Hey – Irish Times, you and your www.myhome.ie employees may not be able to read this having firmly inserted your heads in the sand, your recent efforts to stifle the flow of information regarding house prices on your website are ridiculous.

As reported here, and here, www.myhome.ie have changed their web development to display house prices as images, rather than as text.

This is now preventing excellent analysis of the falling asking prices for houses which used to be reported weekly on Trees don’t grow to the sky.

So, house prices are falling, everyone knows house prices are falling, but www.myhome.ie seem to think that by preventing any reporting of that fact that the opposite might actually become true and the general public might not find out. But hang on, aren’t these the people who’re selling the houses, and who can actually see on a daily basis that house asking prices are falling.

While I appreciate that this information on www.myhome.ie is proprietary information, the only positive thing about their action is if they’re going to publish their own reporting on the falling asking prices for houses. If they don’t, and if daft.ie follow the same course of action, it absolutely stinks!!!

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Good and bad news from the ESB this weekend

Firstly, as we have updated in our Overcharging Ireland article, according to the Sunday Independent today (here) the ESB have been possibly overcharging up to 50,000 of their customers. The ESB has refused so far to refund these customers many of whom may have been overcharged through the estimated billing process. There is no indication of the possible amounts involved.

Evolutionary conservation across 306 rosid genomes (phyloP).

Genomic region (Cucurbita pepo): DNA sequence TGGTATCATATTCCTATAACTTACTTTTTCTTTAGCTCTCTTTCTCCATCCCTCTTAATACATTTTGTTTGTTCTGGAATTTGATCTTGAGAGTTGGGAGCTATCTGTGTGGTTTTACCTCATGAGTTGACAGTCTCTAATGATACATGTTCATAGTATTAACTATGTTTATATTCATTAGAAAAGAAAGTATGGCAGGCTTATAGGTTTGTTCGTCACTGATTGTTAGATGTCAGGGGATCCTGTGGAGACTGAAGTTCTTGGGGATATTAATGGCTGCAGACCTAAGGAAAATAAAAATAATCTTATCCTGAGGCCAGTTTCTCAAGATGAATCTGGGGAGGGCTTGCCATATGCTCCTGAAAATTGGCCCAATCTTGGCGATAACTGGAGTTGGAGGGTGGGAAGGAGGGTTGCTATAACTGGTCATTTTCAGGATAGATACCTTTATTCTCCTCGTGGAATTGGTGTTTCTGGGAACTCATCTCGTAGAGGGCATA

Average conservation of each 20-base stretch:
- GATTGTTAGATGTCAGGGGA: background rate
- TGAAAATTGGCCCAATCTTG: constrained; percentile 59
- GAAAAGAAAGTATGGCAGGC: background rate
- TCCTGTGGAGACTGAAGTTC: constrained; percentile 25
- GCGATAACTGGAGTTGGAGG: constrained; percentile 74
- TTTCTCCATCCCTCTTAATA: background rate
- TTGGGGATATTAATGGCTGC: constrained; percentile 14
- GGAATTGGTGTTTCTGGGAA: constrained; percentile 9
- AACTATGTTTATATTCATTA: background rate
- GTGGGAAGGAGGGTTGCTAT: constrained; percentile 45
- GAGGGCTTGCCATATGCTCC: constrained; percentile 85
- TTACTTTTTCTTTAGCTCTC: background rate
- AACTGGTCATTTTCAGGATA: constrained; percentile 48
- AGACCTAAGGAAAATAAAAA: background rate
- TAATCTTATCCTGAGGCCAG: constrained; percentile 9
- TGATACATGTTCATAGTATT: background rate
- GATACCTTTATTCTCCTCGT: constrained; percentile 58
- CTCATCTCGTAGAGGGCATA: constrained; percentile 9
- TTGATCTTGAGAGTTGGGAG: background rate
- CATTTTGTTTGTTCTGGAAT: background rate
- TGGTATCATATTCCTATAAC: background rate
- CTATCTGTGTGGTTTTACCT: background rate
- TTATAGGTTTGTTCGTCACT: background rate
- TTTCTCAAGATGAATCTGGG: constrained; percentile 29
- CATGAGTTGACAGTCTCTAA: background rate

According to the paper – “The overcharge arises when the customer pays the bill that reflects the exact number of units used. The ESB charges any customer whose bill runs over a tariff hike date for all the excess units at the latest, higher unit rate, rather than at the rate at the time when the electricity was used.”

Secondly, on the positive side, according to the Sunday Business Post the ESB will be reducing their prices by up to 6% from November 1st. According to the paper, “The Commission for Energy Regulation (CER) is expected to announce the price cut early this week. It will be welcomed by the firm’s 1.9million domestic householders and business who have been bearing the brunt of rising costs in the energy sector.”

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Price of gas to fall… finally!!!

There’s a press release going around today which is mentioned in much of the press regarding the announcement from the Commission for Energy Regulation that gas prices are to drop by 10%.

The press release is available on the CER website here.

Rather than the headline first paragraph, I’m more interested in paragraph 4 which states that “the Commission has reduced the standing charge which will be paid by the average customer from €308.58 per annum to €56.75per annum”.

How come this isn’t making the headlines? For years, it’s been killing me that I have to pay such an enormous standing charge on a very small usage of gas. As put by the CER:

“This will encourage greater energy efficiency as a larger proportion of customer bills will be unit costs, which relate directly to consumption levels. This way a customer also has greater control over the final level of the bill. Lower usage customers may if they wish avail of a tariff that has no standing charge.”

So, while the unit price of gas may go up for gas customers who avail of the tariff without the standing charge, they will really be only then paying for what they use, rather than this large standing charge which they have no control over.I for one think this is a great advancement. I wait in anticipation to see what the new rates will be in detail, and will most likely be moving to the tariff without the standing charge as soon as I can.

Now, can we please have the same for electricity (remove the standing charge there) and road usage (remove the road tax standing charge, and put more tax on petrol) so that we can more move to “pay per use” and put control of costs in the hands of the users themselves?